FIG. 3(a) is a graph showing the variation of holographic diffraction efficiency with the ratio .lambda./d when a surface relief hologram is used (APPLIED OPTICS Vol. 3, No. 14, 2303-2310 (1984)). The replica of a surface relief hologram can be easily produced. As is obvious from FIG. 3(a), the holographic diffraction efficiency is dependent on the ratio .lambda./d. The respective modes of variation of the holographic diffraction efficiency with the ratio .lambda./d, for what is called an S-polarized light in which the direction of linear polarization is parallel to the grating direction and for what is called a P-polarized light in which the direction of linear polarization is perpendicular to the grating direction are different from each other, and the S-polarized light must be used for high diffraction efficiency when the ratio .lambda./d is in the range of 1.4 to 1.5. FIG. 3(b) shows a section of a hologram, in which d is the grating constant of the holographic diffraction grating and h is the height of the same.

FIG. 4(a) shows a case such that the direction of polarization of a semiconductor laser L, i.e., a light source, is parallel to the grating direction of a grating and FIG. 4(b) shows case such that the direction of polarization of a semiconductor laser, i.e., a light source, is perpendicular to the grating direction of a grating. In FIGS. 4(a) and 4(b), indicated at 10 is a rotary hologram plate, at L is a semiconductor laser, i.e., a light source, and at H is a hologram. When a laser beam is projected so as to converge with respect to the feed direction, the loss in light intensity is large as shown in FIG. 4(a) because the size of the aperture of the semiconductor laser L along the feed direction is small. In the state shown in FIG. 4(b), the loss in light intensity is reduced significantly when the direction of polarization is parallel to the feed direction. However, since the laser beam is P-polarized light having a direction of polarization perpendicular to the grating direction of the grating in the latter case, the diffraction efficiency is very low, which is obvious from FIG. 3(a).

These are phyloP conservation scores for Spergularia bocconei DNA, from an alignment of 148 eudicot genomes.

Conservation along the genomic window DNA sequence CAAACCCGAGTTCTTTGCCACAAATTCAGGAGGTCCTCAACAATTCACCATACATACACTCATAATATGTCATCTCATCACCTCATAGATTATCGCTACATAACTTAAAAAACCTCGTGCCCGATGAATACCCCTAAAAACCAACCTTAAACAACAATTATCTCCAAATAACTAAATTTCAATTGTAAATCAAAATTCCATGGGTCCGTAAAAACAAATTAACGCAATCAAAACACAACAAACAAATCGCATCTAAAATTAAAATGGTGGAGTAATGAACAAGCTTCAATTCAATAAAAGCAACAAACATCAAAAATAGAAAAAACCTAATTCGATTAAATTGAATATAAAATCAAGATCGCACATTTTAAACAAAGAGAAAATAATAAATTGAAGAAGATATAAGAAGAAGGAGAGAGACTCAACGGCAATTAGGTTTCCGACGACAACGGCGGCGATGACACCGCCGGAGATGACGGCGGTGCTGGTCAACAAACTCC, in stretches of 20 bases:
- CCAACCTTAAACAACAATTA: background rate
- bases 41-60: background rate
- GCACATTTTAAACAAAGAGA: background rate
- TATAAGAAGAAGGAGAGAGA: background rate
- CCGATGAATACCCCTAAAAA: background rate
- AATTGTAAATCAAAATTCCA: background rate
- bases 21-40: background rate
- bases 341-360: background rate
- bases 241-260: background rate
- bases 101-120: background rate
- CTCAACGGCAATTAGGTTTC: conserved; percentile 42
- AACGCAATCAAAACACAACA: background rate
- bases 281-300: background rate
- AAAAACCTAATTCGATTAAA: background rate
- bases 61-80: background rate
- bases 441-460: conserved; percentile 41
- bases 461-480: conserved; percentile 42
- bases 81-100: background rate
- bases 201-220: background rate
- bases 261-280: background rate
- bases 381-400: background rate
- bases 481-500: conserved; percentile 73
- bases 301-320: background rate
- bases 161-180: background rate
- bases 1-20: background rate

Such a problem may be solved by placing a half-wave plate (.lambda./2 plate) behind the semiconductor laser L thereby to turn the plane of polarization of the laser beam through 90.degree., which however increases the cost of the optical scanner. In some cases, it is difficult to separate a stamper from the base plate, when producing replicas of a surface relief hologram, when the grating constant of the grating is small.

As stated above, the holographic diffraction efficiency of an optical scanner using a hologram is dependent on the ratio .lambda./d, wherein .lambda. is the wavelength of a laser beam employed therein and d is the grating constant of a holographic diffraction grating employed therein, and the respective modes of variation of the holographic diffraction efficiency with the ratio .lambda./d, for an S-polarized light and for a P-polarized light, are significantly different.

A known hologram forming method will be described with reference to FIG. 5. In FIG. 5, there are shown a rotary hologram plate 10, a cylindrical lens 12 and an axis 0 of rotation of the rotary hologram plate 10. A wave that diverges only in the feed direction and a plane wave are used, respectively, as an object beam, or object wave, and a reference wave. The incident angles of the object wave and the reference wave are .theta.1 and .eta.2, respectively.

In this known hologram forming method, when, for example, .theta.1=24 76.degree., .theta.2=23 44.degree., forming wavelength .lambda.1=441.6 nm, and reconstructing wavelength .lambda.1=785.0 nm, .lambda./d=1.4. As is obvious from FIG. 3(a), the diffraction efficiency of the diffraction grating for P-polarized light is not very high under such conditions. The diffraction efficiency for P-polarized light can be improved when the ratio .lambda./d is reduced to a value on the order of 0.8.